Taungurung people are the Traditional custodians of a large part of central Victoria and have lived on this country for more than a thousand generations. The following information is from the Taungurung website under Taungurung Clans (2021) and Taungurung Country Plan (2021). The Taungurung people are many clans sharing one language and deep spiritual connection with country. The current generation of Taungurung people is strongly committed to the resurgence of cultural knowledge and practice, reversing the dire effects of colonisation.

Taungurung country covers over 20,000 square kilometres and stretches from Kyneton in the south-west up to Rochester in the north-west, across to Bright in the north-east and down to Woods Point in the south-east.

Taungurung people identify with the rivers and the mountains, with the Goulburn River running through our heartland country, and the great high-country peaks of Mt Buller, Mt Stirling and Mt Buffalo dominating our eastern uplands. The Great Dividing Range, on which Toolangi lies, marks the southern boundary.

Traditionally, our people lived a hunter-gatherer existence. The various clan groups migrated through their territory dependent upon the seasonal variations of weather, the stars, and the availability of food.

The Taungurung people are closely affiliated with neighbouring tribes through language, ceremonies, and kinship ties. We are part of an alliance with the five adjoining tribes to form the Kulin Nation. Other members of the Kulin Nation are the Woiwurrung, Boonwurrung, Wadawurrung and Dja Dja Wurrung.

Land, family, law, ceremony, and language are five key interconnected elements of Indigenous culture. These five elements combine to create a way of seeing and being in the world that is distinctly Indigenous. The people of the Taungurung First Nation share a common understanding of each of these elements – and so share a distinctive culture.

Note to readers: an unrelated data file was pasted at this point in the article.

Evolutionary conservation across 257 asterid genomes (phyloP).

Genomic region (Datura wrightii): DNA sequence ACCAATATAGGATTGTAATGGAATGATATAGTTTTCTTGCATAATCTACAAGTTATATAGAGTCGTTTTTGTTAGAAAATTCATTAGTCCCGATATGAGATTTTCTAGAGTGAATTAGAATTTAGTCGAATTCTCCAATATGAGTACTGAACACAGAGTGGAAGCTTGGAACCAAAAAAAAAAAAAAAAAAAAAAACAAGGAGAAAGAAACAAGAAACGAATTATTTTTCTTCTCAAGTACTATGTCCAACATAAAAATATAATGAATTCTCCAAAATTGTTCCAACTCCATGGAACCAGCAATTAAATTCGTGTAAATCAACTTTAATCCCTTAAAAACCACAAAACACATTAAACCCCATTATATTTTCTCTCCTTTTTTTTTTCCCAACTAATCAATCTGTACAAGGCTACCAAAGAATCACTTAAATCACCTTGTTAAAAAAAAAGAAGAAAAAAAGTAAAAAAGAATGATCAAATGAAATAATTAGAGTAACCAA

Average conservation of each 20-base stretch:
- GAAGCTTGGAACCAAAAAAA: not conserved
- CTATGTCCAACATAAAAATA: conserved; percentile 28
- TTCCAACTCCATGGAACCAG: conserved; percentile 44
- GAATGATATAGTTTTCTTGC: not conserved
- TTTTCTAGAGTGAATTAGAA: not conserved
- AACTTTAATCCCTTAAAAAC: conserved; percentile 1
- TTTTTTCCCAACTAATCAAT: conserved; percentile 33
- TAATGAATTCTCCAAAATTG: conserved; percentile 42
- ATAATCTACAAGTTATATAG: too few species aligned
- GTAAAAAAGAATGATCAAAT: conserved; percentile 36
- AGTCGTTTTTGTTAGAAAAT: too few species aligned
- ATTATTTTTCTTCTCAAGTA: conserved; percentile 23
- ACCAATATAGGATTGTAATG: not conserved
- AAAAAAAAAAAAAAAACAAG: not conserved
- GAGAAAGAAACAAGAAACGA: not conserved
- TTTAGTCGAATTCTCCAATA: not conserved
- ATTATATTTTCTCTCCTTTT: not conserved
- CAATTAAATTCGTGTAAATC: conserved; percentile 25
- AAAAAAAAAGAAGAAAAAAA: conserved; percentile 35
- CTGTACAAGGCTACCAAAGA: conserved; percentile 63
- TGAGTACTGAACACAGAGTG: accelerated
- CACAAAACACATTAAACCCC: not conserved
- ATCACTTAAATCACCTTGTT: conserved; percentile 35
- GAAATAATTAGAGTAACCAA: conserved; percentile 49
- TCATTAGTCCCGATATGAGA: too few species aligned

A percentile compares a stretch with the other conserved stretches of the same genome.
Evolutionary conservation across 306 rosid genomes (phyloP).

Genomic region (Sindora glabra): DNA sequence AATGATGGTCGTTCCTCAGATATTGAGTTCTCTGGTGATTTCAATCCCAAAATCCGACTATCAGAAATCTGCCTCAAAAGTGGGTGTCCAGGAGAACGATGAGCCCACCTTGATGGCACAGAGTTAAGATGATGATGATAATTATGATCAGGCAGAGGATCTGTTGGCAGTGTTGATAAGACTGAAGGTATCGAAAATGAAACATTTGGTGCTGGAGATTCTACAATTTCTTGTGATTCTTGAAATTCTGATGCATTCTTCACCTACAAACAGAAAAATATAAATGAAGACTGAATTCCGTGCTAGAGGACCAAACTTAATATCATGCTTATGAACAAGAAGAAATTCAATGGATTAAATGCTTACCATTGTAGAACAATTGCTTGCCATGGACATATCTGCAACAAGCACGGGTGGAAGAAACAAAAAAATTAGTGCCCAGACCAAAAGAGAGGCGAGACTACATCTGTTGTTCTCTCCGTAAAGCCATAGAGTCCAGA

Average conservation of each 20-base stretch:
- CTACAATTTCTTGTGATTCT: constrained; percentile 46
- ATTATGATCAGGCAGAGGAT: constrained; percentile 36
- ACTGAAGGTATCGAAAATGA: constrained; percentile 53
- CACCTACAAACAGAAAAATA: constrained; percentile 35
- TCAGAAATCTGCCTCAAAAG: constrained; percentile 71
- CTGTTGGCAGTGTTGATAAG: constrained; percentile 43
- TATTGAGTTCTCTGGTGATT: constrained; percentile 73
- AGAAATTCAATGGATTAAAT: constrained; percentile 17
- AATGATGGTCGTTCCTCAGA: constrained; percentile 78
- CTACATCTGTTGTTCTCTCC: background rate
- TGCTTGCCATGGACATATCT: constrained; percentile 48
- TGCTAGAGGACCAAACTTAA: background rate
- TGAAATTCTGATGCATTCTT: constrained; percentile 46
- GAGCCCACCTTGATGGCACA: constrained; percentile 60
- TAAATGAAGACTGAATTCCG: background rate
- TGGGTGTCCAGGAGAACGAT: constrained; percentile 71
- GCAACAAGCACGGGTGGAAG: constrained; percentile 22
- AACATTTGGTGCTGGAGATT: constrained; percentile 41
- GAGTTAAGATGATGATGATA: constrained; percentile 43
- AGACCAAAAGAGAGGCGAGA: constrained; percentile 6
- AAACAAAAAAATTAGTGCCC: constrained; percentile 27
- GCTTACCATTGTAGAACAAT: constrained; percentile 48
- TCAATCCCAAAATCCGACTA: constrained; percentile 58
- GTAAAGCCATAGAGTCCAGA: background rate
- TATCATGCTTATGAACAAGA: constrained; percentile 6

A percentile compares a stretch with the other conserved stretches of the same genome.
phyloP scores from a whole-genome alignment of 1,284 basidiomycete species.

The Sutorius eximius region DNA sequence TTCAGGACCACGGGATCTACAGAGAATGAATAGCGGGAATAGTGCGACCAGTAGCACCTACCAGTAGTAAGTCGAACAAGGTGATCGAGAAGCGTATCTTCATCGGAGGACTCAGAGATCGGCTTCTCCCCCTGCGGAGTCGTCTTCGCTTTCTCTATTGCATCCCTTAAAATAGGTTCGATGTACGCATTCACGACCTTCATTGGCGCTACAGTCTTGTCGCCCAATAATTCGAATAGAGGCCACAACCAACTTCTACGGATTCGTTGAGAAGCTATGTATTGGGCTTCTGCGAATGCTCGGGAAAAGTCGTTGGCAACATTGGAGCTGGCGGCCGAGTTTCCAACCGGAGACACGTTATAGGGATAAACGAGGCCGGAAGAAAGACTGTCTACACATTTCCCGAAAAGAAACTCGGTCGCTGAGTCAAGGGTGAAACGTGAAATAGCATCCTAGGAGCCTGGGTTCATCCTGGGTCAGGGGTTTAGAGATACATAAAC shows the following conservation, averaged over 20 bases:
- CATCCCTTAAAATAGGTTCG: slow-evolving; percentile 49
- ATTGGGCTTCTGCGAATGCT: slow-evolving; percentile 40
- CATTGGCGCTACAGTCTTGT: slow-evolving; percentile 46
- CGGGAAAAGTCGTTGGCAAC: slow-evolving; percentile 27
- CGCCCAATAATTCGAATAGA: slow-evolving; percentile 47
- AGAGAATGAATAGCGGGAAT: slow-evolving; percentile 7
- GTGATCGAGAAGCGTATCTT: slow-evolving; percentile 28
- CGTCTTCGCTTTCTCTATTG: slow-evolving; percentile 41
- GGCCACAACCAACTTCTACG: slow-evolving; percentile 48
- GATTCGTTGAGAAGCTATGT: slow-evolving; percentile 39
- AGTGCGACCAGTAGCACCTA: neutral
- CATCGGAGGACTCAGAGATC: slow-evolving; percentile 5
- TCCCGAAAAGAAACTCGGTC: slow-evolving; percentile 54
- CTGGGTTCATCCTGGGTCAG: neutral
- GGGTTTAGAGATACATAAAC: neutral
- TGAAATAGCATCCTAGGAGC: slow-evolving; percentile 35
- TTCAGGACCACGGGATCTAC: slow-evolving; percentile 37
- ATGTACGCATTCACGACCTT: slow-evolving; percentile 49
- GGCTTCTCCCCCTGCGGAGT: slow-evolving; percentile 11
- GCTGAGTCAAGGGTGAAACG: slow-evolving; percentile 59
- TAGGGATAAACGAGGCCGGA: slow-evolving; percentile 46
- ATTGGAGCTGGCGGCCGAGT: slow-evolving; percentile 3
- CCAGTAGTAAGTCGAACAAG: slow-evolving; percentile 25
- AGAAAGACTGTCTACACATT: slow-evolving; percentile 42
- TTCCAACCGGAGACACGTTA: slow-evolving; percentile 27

The Taungurung people shared a common social organisation, based on moiety affiliation, with the other Kulin groups. Our society was divided into two moieties: Bundjil (Wedge Tail Eagle) and Waang (Crow). Every member of the tribe identified with one of these moieties and it was this identity that determined the pattern for marriage, ceremonial life, and other activities.

The various Taungurung clans were all associated with defined estates within the tribal lands. Each clan had strong connection with and responsibility for its clan estate, and for the songlines that traversed their estate. The Taungurung people of today, whilst retaining clan affiliation, collectively take responsibility for the entire Taungurung estate. Our continuing strong sense of connection with the traditional lands is at times expressed through ceremony.

Our ancestors had an intimate knowledge of their environment and were able to sustain the ecology of each region and exploit the food available.

A staple plant food was the tuber of the Mirrnyong (Yam Daisy) which provided a reliable source of carbohydrate. Other plants such as the Bracken Fern (food and medicine), the Tree Fern, Kangaroo Apple, and Cherry Ballart were a valuable food source and can still be seen growing on Taungurung country today.


This drawing by J. H. Wedge (1835) shows women digging roots of the Yam Daisy